About less than a decade ago Export Credit used to be the major source of financing among satellite businesses. This fact is slowly fading away as aggressive investments from different private financing companies is replacing export credit’s role in the industry. Commercial satellite business was mostly fueled by ECAs throughout the first half of the decade, especially for the various systems that didn’t get any financing without their help.
CFO of Iridium, Tom Fitzpatrick said that commercial satellite business wouldn’t have been possible without financing from export credits. While announcing their $3 billion project called the Iridium Next at the World Satellite Business Week, he also said that Iridium’s finances weren’t strong enough at the time of incorporation and they wouldn’t have gone for such missions without ECAs.
Iridium Next involves construction of multiple satellites which will be done by Thales Alenia Space and the project is funded by a French ECA called the Bpifrance Assurance Export.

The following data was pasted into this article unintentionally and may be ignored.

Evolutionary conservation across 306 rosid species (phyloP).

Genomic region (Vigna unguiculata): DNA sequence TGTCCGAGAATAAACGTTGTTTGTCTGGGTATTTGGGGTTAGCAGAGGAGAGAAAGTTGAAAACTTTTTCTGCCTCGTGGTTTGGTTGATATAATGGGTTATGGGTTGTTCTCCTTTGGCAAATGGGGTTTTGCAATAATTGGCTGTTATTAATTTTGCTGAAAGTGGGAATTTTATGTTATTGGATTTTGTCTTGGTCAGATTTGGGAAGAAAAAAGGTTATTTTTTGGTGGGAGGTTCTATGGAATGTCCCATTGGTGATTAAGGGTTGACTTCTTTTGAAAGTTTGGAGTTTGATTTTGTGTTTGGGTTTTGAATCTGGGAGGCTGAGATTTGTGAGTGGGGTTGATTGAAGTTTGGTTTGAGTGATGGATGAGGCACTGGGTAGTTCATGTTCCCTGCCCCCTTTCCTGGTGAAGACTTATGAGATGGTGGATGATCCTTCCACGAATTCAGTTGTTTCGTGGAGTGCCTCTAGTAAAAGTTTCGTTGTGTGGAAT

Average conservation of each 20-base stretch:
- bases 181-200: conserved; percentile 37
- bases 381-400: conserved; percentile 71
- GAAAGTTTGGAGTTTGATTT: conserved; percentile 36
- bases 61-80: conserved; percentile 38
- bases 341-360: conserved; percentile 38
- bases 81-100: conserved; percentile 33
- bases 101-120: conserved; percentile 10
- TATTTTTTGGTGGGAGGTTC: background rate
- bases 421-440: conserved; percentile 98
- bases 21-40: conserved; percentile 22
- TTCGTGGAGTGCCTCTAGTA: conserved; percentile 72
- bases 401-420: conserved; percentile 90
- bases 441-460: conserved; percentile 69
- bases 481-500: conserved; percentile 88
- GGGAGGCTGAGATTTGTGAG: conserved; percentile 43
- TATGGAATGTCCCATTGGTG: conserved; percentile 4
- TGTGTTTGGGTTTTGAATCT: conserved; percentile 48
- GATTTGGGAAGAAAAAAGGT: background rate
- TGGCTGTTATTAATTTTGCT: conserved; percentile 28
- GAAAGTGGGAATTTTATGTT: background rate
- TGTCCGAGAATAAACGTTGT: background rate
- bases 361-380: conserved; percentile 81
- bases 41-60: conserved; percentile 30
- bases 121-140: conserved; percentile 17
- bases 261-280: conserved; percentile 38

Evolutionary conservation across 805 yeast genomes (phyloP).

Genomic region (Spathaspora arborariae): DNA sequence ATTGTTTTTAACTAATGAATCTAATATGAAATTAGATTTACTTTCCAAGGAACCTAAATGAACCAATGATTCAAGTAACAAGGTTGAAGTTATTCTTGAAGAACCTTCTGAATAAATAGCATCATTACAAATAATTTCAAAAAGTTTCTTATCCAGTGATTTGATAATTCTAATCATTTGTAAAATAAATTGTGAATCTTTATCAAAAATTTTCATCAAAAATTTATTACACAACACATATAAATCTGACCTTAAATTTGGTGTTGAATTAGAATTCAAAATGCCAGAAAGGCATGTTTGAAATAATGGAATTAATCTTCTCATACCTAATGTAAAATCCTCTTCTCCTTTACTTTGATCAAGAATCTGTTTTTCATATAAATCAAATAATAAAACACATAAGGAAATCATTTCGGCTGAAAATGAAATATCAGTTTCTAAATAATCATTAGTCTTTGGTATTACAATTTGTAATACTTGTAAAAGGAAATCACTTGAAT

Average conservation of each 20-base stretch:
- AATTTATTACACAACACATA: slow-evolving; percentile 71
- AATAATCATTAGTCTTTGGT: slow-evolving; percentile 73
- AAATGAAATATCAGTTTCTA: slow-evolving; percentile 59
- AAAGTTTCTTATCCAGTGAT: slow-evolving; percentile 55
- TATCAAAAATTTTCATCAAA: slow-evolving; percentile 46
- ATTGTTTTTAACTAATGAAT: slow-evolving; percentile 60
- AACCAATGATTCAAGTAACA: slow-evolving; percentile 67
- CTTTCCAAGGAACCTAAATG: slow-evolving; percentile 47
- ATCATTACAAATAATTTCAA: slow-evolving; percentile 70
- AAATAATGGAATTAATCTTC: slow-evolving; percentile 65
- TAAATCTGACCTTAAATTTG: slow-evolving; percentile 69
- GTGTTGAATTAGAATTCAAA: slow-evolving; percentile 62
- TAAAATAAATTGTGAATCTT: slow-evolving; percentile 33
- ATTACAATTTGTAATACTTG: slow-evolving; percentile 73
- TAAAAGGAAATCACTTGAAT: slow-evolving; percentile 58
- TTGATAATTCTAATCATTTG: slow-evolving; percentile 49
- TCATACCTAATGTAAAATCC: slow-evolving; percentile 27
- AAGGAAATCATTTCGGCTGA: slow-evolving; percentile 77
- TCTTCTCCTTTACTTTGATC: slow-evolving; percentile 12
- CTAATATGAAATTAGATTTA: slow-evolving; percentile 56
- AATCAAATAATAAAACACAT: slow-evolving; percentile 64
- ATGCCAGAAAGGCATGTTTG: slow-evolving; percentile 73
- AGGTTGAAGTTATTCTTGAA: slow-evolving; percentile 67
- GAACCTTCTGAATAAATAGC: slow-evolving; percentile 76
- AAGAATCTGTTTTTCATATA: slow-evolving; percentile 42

According to IMG Bank’s Wim Steenbakkers, ECAs provided funds to satellite business when they limited options and companies struggled to raise funds for their operations.
Recent years have seen a decline on ECAs involvements in the satellite funding. A major reason behind this is the fact that Ex-Im was sidelined from the satellite business funding due to issues in authority and lack of quorum over the Directors of the bank. Apart from this a lot of major ECAs have withdrawn themselves from the satellite industry according to Steenbakkers.
There are still uncertainties about the future of Ex-Im as their authorization is about to expire. A group of senators have asked to renew the authorization but the Senate is yet to take a decision over the topic as they were away for summer recess. As Iridium closes in on the deployment of their Iridium Next, they will be looking to strengthen their finances by refinancing their current export credit facilities.